Nevertheless, there was the matter of his clan’s representative. Kaukatsu knew it was important to retain at least a veneer of impartiality, and so could not be the only Scorpion in court, although he would certainly be the most important member of his clan there. The Champion would likewise be occupied with the impending unpleasantness with the so-called Shadowed Tower. Kaukatsu made a mental note to pen a letter to Higatsuku upon the conclusion of this one. If the almighty Shogun would be otherwise engaged, and Kaukatsu strongly suspected that he would be, then Higatsuku might serve a more& traditional purpose at court.
It was also important for the Chancellor to be well protected. Despite that the Seppun would doubtless be present in large numbers, Kaukatsu decided to bring his new yojimbo as well. He smiled. That would certainly prove entertaining.
Allowing himself only a moment to chuckle, Kaukatsu returned to his letters. Already he would be working well into the night. It was difficult work, to be sure, but oh so rewarding for one who enjoyed it as much as he did.
* * * * *
Moto Chen sat atop a rock overlooking the Naga city, idly eating a rice ball. It was one of his daily rituals, one that he had maintained in one form or another since the days following his gempukku. A quite moment of introspection each day allowed him to keep things in perspective. Given how odd his life had become, perspective was something he desperately needed.
Chen rose and brushed the remnants of his meal from his rumpled kimono. He had spied a rider approaching the city, and it would be a disservice to his Naga allies to be at least marginally presentable if guests arrived. He mused for a moment that he would be almost relieved if it were an assassin, for he had had little excitement of late. But as the rider drew nearer and dismounted, Chen was pleasantly surprised. “Shinjo Shono,” he called out, lifting his hand in greeting. “This is unexpected.”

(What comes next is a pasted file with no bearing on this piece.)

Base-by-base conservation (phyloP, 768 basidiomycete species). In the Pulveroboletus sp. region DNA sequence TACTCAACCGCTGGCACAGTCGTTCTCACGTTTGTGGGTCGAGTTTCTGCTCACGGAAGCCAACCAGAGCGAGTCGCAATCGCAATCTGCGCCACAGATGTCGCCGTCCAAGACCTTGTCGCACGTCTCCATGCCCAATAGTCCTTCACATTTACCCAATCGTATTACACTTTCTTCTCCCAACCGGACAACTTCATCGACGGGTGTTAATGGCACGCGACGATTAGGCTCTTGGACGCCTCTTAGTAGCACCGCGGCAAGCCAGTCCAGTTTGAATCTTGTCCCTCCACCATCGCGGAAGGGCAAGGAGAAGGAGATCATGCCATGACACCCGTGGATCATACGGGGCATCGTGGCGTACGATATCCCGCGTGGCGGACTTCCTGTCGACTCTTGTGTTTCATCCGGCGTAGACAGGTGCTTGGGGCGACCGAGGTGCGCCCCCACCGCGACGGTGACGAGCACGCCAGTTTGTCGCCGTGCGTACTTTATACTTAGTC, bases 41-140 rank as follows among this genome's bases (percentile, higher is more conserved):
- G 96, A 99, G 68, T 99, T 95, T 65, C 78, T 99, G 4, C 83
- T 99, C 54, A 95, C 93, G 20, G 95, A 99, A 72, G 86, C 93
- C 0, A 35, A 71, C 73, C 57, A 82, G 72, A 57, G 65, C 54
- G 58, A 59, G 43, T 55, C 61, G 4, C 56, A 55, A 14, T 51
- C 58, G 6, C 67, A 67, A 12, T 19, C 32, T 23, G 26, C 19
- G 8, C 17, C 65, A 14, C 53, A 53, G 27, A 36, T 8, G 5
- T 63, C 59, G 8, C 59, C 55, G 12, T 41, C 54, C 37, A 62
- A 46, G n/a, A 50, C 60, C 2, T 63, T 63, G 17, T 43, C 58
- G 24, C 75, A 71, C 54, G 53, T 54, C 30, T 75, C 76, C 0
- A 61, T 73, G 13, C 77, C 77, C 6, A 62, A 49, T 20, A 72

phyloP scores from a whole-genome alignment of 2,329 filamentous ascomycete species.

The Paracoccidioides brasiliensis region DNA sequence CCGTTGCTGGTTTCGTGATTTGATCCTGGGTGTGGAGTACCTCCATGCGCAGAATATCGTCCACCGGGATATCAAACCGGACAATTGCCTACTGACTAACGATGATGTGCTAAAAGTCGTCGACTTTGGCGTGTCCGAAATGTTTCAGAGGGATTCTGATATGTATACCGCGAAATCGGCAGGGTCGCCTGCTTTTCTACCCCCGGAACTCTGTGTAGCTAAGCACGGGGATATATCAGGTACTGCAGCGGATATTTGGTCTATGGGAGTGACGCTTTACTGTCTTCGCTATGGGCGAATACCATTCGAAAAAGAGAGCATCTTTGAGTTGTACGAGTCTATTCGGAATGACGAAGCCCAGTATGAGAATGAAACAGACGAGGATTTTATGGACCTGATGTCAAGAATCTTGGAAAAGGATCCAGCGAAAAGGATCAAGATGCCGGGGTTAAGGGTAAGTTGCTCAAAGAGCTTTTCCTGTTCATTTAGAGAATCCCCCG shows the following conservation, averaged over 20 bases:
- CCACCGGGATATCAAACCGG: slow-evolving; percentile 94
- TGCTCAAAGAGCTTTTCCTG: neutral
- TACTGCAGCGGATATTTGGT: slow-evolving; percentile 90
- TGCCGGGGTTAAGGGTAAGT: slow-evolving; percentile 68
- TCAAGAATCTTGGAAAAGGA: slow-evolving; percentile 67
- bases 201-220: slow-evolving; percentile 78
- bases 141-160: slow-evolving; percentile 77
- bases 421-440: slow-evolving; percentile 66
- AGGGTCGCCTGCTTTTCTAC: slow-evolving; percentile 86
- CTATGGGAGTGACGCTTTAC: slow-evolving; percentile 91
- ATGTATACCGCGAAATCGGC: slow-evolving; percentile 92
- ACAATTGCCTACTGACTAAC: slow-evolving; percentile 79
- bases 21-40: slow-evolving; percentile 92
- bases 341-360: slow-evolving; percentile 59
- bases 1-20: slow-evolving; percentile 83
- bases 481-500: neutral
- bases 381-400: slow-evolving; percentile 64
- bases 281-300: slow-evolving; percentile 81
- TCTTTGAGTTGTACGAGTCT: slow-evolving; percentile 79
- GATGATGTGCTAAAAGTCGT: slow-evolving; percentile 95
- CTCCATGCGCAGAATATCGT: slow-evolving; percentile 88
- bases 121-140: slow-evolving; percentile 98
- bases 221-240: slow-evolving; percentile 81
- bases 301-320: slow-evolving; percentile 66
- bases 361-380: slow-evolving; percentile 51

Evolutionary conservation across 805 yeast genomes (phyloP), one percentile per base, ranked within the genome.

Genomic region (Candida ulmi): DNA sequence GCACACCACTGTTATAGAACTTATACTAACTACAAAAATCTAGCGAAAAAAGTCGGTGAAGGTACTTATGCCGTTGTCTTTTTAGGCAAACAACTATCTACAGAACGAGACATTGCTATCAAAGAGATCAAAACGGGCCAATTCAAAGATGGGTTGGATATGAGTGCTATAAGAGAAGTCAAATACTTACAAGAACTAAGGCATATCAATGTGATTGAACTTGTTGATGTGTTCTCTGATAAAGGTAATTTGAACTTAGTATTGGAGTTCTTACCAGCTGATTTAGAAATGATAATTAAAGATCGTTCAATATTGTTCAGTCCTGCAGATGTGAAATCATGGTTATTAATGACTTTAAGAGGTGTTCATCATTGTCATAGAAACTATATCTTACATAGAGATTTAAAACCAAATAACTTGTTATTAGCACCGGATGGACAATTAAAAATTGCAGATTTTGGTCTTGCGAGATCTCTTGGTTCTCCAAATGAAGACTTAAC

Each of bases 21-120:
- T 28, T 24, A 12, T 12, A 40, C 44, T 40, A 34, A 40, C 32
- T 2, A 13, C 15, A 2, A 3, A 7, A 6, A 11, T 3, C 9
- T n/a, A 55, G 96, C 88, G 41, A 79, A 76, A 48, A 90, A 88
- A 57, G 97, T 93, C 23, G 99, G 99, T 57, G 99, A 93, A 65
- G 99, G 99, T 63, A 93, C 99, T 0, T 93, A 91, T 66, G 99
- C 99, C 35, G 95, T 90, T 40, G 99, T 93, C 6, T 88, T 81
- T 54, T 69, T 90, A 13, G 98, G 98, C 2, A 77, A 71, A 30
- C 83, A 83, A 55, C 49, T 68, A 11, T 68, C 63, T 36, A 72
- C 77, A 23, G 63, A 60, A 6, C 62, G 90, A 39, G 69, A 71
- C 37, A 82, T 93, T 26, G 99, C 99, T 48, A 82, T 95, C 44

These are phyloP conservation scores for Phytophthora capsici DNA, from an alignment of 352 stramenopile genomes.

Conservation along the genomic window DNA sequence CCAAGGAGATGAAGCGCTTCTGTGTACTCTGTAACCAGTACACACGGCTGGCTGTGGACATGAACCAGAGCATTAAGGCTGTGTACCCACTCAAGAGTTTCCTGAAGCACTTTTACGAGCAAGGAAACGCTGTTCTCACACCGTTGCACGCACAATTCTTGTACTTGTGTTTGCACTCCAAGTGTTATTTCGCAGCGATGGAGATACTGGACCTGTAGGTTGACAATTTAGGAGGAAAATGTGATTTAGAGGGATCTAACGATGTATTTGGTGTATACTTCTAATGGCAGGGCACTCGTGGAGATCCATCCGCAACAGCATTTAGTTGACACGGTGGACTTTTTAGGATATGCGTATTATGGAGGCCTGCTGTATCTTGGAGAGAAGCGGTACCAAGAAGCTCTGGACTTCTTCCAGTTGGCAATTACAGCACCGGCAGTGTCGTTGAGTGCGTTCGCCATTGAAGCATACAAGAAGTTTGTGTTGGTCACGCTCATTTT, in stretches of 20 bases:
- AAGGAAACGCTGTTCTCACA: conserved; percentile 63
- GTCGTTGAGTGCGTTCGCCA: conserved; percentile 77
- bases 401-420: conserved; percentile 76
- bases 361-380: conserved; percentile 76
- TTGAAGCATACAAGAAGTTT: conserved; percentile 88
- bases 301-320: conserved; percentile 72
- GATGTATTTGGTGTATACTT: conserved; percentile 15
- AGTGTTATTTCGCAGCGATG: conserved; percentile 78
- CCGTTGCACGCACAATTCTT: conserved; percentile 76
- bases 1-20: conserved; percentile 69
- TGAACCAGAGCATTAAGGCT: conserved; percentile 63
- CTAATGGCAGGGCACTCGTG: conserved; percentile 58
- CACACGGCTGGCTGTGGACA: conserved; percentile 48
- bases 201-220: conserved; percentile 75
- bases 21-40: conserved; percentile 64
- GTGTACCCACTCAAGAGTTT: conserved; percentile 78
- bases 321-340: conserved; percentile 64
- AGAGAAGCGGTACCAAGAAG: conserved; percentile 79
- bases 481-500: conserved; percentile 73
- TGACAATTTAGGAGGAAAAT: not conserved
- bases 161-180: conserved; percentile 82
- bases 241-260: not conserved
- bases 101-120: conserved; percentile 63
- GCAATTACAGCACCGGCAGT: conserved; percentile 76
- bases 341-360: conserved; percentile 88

The Shinjo daimyo returned the wave with a brief bow. “Chen-sama.”
The general scowled. “I should call you sama, not the other way around.”
Shono waved the comment away. “You have my respect regardless of your station, Chen. I have little use for tradition out here.” Shono gestured at the vast forest looming all around the Naga city.
“True enough,” Chen nodded. “What may a humble samurai like myself do for the Junghar commander?”
“I bring a message from the Khan,” Shono said, fishing a scroll from his saddlebag. “He wishes you to represent the clan in court.”
Chen burst out laughing, doubling over and placing his hands on his knees. He recovered after a moment to find Shono looking at him with a bemused expression. Chen’s face grew grim. “You can’t be serious.”
“I was unaware that Chagatai-sama was prone to humor,” Shono said with a grin.
“Court?” Chen nearly shouted. “Has he forgotten what happened last time?”
“Of course not,” Shono returned. “And he has not forgotten what has happened since that time. He wishes to send a message to the Court.”
Chen shook his head. “All that happened, happened because the Khan wished it.” He smiled grimly. “That does sound like Chagatai.”
“Yes,” Shono agreed. “And it serves to give our Naga allies a voice in court as well. Two foes, one strike.”
The general took the scroll from Shono with a bow. “The Khan’s will be done.”